# Tag Info

11

In perfectly secret schemes like the one-time pad, the probability of success does not improve with greater computational power. However, in modern cryptographic schemes, we generally do not try to achieve perfect secrecy(yes governments may use the one time pad, but this is generally not practical for the average user). In fact, given unbounded ...

6

The $1^k$ is a formalism that's only there to make the theoreticians happy. You can safely ignore it. When you actually implement the cryptosystem, you don't try to pass the string $1^k$; instead, you pass $k$, the security parameter (a representation of how much cryptographic strength is desired from the key generation algorithm). I wish I could leave it ...

4

In terms of algorithms, it usually means concatenate - as in, join two binary (or otherwise defined) strings together (in this order). For wikipedia's cryptography articles that's nearly always the case. When it is on the left side of an assignment, this means split the string from the right side into these component strings. This makes only sense if the ...

4

Without seeing the entire formal construction: It seems like they wanted different strings. Meaning they needed $f_x(a)||f_x(b)$ where $a≠b$. The easiest way to express this is using the all $0$ and all $1$ strings, but any other pair of distinct strings of that length would yield the same effect. As to why they wanted this: They're using a PRF twice to ...

3

The encryption scheme in the experiment you describe does not have to be fixed-length. We simply require that the two messages the adversary sends to its oracle have the same length. The restriction is on the adversary, not on the encryption algorithm. So why do we put this requirement on the adversary? The reason is that in every practical encryption ...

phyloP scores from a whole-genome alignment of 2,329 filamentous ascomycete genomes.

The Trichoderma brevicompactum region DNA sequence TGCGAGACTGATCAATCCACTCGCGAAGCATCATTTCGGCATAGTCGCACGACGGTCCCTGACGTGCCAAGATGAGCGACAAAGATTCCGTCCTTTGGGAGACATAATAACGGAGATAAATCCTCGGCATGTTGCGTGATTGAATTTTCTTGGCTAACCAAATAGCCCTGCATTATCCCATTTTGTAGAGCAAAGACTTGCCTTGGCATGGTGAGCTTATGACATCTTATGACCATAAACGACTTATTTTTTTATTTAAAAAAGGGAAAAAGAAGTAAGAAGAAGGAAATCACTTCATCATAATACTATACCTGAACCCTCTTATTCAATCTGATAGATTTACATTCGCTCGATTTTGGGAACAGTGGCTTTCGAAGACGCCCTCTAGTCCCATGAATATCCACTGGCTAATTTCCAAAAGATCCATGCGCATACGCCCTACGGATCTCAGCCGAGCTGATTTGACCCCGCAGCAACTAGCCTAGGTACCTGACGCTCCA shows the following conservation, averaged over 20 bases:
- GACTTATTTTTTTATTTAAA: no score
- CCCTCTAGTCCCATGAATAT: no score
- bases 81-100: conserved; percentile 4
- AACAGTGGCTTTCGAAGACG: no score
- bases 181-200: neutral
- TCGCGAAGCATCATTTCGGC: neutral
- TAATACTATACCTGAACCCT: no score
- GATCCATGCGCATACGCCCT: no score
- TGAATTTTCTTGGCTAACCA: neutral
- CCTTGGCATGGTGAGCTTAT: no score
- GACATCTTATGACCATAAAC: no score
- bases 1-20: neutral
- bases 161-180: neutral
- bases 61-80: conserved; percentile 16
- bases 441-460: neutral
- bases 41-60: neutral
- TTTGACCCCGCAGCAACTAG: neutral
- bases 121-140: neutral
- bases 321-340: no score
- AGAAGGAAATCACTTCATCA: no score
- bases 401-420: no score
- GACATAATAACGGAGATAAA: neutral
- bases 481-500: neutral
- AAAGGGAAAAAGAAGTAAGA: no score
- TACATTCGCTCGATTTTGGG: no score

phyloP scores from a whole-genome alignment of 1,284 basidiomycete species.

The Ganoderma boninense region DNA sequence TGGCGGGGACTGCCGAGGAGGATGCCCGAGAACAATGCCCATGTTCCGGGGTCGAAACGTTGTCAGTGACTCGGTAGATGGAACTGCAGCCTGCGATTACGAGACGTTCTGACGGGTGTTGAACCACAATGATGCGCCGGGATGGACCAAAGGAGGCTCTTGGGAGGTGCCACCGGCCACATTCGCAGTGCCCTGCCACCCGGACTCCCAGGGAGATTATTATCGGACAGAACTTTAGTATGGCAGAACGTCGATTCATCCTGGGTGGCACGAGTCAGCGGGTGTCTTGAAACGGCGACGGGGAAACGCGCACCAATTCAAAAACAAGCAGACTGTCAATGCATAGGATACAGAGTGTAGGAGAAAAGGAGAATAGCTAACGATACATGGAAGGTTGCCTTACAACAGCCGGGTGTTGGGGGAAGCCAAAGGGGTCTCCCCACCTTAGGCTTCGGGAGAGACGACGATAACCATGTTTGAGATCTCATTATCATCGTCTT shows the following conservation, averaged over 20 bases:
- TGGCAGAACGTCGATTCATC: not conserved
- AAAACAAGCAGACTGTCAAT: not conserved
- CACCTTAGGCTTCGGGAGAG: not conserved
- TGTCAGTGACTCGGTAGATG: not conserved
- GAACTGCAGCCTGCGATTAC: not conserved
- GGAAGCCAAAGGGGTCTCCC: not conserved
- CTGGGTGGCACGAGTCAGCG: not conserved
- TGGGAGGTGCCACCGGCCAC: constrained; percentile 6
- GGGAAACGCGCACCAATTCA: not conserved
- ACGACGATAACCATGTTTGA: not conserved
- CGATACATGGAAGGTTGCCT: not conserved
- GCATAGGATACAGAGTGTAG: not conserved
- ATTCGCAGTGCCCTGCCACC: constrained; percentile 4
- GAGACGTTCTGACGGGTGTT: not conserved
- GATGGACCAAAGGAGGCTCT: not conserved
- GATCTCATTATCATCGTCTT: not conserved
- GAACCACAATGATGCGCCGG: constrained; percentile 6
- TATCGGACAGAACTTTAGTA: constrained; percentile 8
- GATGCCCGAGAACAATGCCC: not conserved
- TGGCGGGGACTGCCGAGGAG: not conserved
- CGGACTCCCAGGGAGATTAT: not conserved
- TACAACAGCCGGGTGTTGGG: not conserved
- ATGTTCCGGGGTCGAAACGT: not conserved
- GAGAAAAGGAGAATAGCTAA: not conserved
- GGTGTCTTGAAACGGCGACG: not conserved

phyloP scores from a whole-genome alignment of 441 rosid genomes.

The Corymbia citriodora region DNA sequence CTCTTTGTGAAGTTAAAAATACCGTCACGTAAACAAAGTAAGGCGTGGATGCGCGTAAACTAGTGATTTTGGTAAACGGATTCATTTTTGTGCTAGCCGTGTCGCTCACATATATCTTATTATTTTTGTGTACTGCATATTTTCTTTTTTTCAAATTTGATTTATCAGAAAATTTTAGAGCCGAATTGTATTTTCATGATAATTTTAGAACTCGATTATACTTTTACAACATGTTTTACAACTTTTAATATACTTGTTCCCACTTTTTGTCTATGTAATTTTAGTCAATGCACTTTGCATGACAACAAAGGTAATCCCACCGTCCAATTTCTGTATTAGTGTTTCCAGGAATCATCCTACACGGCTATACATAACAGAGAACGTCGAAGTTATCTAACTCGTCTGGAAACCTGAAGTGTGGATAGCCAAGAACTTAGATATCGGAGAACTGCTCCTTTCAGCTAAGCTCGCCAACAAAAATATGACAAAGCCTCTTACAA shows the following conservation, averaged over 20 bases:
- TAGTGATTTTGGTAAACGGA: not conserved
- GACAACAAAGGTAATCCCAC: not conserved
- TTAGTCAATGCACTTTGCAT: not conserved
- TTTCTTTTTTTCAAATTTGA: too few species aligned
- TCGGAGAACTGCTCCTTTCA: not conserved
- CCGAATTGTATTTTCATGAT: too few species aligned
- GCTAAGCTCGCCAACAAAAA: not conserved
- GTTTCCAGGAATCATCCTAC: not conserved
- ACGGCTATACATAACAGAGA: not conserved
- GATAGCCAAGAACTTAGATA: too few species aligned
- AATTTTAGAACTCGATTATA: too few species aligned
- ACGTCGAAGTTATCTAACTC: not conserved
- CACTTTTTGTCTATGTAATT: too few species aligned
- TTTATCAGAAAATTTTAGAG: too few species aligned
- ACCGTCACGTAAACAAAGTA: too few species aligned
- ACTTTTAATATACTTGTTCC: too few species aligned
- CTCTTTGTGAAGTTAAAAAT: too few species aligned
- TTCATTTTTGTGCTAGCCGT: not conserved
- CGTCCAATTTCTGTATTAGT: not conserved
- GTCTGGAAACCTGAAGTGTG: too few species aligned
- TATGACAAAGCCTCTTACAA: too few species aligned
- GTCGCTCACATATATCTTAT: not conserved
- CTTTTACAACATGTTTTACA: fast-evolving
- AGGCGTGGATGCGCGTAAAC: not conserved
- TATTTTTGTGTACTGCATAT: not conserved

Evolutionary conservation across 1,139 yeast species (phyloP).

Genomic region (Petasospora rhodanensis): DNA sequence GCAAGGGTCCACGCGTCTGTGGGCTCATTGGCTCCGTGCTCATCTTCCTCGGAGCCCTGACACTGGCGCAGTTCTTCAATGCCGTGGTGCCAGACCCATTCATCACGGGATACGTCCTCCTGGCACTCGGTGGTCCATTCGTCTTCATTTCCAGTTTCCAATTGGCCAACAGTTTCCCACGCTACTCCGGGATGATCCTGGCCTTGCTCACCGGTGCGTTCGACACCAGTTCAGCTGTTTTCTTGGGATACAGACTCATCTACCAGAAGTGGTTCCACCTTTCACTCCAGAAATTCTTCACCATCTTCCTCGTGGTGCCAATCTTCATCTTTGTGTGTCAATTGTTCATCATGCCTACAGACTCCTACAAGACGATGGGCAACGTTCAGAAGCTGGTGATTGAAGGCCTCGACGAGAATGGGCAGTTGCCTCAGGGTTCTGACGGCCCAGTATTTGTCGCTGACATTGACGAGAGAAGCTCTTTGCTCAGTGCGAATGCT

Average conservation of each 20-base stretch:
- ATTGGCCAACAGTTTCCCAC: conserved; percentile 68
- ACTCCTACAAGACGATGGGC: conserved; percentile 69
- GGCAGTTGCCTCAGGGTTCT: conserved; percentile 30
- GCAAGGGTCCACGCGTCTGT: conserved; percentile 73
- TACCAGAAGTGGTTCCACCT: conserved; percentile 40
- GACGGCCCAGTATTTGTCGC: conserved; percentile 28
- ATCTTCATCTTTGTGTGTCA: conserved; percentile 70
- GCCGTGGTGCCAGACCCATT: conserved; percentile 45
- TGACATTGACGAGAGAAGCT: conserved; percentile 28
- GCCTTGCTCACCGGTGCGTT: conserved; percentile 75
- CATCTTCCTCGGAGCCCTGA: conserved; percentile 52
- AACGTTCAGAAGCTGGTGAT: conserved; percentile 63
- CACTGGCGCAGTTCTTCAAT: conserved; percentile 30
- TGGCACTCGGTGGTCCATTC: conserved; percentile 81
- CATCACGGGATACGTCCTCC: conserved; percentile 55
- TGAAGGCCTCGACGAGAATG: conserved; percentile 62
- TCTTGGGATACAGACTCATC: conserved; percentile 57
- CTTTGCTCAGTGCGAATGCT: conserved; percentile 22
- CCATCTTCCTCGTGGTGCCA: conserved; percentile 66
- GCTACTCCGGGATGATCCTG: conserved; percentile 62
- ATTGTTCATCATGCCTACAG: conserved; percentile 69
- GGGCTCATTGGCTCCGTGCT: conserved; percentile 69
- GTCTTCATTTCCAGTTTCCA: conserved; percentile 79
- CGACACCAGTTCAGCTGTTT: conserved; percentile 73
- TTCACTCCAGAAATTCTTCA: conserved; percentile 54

3

You had your finger on it, you do know something about the encryption of two messages of different length before they are actually encrypted: the length of the corresponding ciphertexts. If the setting in which you're using your encryption scheme allows for a maximum message length then you can always pad to make every ciphertext the same size ...

3

If you got an expression that resembles $\{1\}^n$ (or $1^n$) at a place in a surrounding expression where you would expect an $n$-bit bit string to be, the $\{1\}^n$ expression means a string of $n$ bits each with the bit value $1$. Conversely, $\{0\}^n$ means a string of $n$ zero valued bits, and $\{0,1\}^n$ just means any bit string of length $n$. In ...

2

$\mathbb Z_n^*$ is a mathematical notation for the multiplicative group of integers modulo $n$. In other words, it is the set of integers that are relatively prime to $n$, all taken modulo $n$ (excluding zero). The $*$ symbol is commonly used for denoting "the set of elements in the multiplicative group", which in this case means "the set of elements that ...

2

$0^n$ means a string of $n$ zeros (the $n$-bit string that is all zeros). $1^n$ means a string of $n$ ones. Why were these used? There's nothing special about $0^n$ or $1^n$, in this context. They could have used any pair of two constant $n$-bit strings, as long as the two strings were not the same. $0^n$ and $1^n$ is a convenient choice of two strings ...

2

Very good explanation. I would like to add that you will see negligible functions also in other proofs. One example are peusdorandom strings. If an attacker looks at a string, he should only be able to decide if this string is pseudo-random or "real" random" with probability (distribution) 1/2 + negl(n). He can always toss a coin (that gives hom probability ...

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